Friday, July 27, 2012

My Favorite Author Wrote WHAT?

Have you ever had this happen to you? You pigeon-hole authors into genres - you know we all do this - and then, at some point, you're surfing through a list of their works or a list of books in other genres and realize that they wrote something pretty unexpected. Here are some examples:

My Uncle Oswald by Roald Dahl (1979)
Thank you to for pointing out this one. Personally, I think this would be a hilarious read, but it's definitely an adult book and not appropriate for the children reading the likes of Dahl's more famous books like Charlie and the Chocolate Factory, James and the Giant Peach, Matilda, etc.

The Coming of the Fairies by Arthur Conan Doyle (1921)
We all know that Doyle wrote the Sherlock Holmes books. A lot of us may also remember that he wrote the Professor Challenger series as well as historical novels. Heck, some of us may even know that he was really into spiritualism and some of his works - like Professor Challenger #3, The Land of Mist - deal with his beliefs. But writing a nonfiction endorsement of the Cottingley fairy photographs, later proved to be a hoax, seems to be stretching it a bit too much.

The Machine Stops by E.M. Forster (1909)
From the author of the classics A Passage to India, A Room with a View, and Howards End comes a dystopian novella. It's really good, too. Another unexpected novel from Forster is Maurice, which, being about a homosexual man, wasn't published until 1971.

Safekeeping by Karen Hesse (Sep. 2012)
Karen Hesse, author of fantastic historical novels in verse, is about to have her dystopian sci-fi novel published. Usually I think my dictum "every famous author wrote a speculative fiction book" applies just to Victorian novelists, but here we have it recurring in the modern world.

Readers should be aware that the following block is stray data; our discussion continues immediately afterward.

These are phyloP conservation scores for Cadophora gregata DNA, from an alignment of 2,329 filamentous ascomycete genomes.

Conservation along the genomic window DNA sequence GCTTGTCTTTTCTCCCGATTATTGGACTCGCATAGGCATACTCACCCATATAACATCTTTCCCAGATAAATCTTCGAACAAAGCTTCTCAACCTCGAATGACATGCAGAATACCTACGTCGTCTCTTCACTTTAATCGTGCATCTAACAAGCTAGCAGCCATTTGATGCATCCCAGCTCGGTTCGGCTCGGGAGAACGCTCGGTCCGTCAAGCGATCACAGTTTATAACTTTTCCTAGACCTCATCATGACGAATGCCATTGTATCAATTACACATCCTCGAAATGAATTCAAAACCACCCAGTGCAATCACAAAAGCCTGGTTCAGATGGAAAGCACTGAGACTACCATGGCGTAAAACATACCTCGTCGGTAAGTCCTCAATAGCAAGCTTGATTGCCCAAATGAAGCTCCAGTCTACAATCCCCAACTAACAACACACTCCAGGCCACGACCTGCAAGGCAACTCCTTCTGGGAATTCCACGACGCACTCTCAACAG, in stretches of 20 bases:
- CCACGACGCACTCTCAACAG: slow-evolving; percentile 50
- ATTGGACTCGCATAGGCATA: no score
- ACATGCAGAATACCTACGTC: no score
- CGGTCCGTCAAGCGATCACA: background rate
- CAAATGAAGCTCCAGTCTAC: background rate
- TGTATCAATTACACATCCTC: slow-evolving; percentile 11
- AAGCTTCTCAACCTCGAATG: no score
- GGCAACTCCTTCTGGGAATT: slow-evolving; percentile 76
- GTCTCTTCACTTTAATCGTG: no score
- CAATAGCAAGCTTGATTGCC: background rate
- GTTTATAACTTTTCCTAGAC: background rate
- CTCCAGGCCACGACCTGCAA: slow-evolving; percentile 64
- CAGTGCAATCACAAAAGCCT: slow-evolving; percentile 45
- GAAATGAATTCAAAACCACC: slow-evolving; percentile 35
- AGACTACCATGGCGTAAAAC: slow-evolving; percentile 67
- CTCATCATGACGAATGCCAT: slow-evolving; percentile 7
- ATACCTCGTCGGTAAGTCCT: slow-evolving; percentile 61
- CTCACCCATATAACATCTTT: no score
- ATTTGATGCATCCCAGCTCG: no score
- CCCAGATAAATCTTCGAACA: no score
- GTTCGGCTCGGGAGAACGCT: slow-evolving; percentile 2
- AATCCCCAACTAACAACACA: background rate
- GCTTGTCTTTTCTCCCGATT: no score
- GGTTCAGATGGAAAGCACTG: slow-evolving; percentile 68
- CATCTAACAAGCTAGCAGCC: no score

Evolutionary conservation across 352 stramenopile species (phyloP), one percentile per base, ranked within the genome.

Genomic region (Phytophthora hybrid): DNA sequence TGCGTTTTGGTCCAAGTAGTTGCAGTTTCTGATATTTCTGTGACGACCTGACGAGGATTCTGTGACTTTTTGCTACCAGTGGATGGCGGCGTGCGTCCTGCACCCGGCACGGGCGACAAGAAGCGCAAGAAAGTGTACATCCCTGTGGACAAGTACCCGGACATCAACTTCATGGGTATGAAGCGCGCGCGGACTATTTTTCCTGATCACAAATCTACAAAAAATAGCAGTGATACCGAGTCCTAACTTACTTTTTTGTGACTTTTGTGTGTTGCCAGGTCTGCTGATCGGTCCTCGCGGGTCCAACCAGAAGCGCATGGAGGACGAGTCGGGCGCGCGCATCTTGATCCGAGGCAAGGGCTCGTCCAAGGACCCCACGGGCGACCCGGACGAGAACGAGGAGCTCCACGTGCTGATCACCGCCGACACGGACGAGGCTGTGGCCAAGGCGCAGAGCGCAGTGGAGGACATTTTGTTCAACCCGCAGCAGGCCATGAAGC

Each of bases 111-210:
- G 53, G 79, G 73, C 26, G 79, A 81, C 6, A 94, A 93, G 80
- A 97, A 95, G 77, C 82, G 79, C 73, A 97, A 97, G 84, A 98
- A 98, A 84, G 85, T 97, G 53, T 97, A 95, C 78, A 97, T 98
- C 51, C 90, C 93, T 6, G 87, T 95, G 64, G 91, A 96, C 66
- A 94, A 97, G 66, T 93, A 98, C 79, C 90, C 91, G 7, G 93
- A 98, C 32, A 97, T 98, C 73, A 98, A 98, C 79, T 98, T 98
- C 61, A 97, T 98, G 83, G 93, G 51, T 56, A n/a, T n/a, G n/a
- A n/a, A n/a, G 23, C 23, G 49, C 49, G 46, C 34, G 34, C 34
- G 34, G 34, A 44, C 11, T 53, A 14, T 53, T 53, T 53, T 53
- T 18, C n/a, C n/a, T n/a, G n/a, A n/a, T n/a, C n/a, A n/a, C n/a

It Can't Happen Here by Sinclair Lewis (1935)
(Cough cough, my favorite book.) Lewis is well-known for his satirical novels like Main Street and Babbitt that attack middle-class American social life, but this particular book is a terrifying vision of what could have happened to the country during the Great Depression. It is, by far, the most realistic and hard-hitting of the dystopias I've read.

Bend Sinister by Vladimir Nabokov (1947)
From the author of Lolita and Pale Fire comes a dystopian novel.

The Acts of King Arthur and His Noble Knights by John Steinbeck (1976)
The Grapes of Wrath, Cannery Row, Of Mice and Men...and an Arthurian retelling.

Love Among the Ruins by Evelyn Waugh (1953)
Like Brideshead Revisited and Waugh's other novels, this book is satirical. Unlike his other novels, this is a dystopia.

I apologize that this is so dystopia-heavy, but it's the genre I've researched the most. It's really amazing how many Victorian authors wrote at least one speculative fiction story or novel - Jack London, Anthony Trollope, Upton Sinclair, H. Rider Haggard (I know he wrote fantasy - duh - but he also had a couple more sf-oriented works), W.E.B. Du Bois, Edward Bulwer-Lytton (of "It was a dark and stormy night..." fame). And then there's other authors like Cyrano de Bergerac...but I'll stop there.

Do you have any examples?


  1. Very nice idea for a post. I'd love to see what others come up with to add to it. My own favorite example would have to be unusually good though very, very adult novel The Story of Harold, written under the pseudonym Terry Andrews, who in reality was the famous children's book author George Selden Thompson (author of A Cricket in Times Square).

    1. I'm glad you enjoyed the post and could add to it! I'm not familiar with Thompson's books, but from glancing through his Wikipedia article it looks like The Story of Harold would be like a combination of Dahl's My Uncle Oswald and Forster's Maurice - quite unexpected from an award-winning children's author!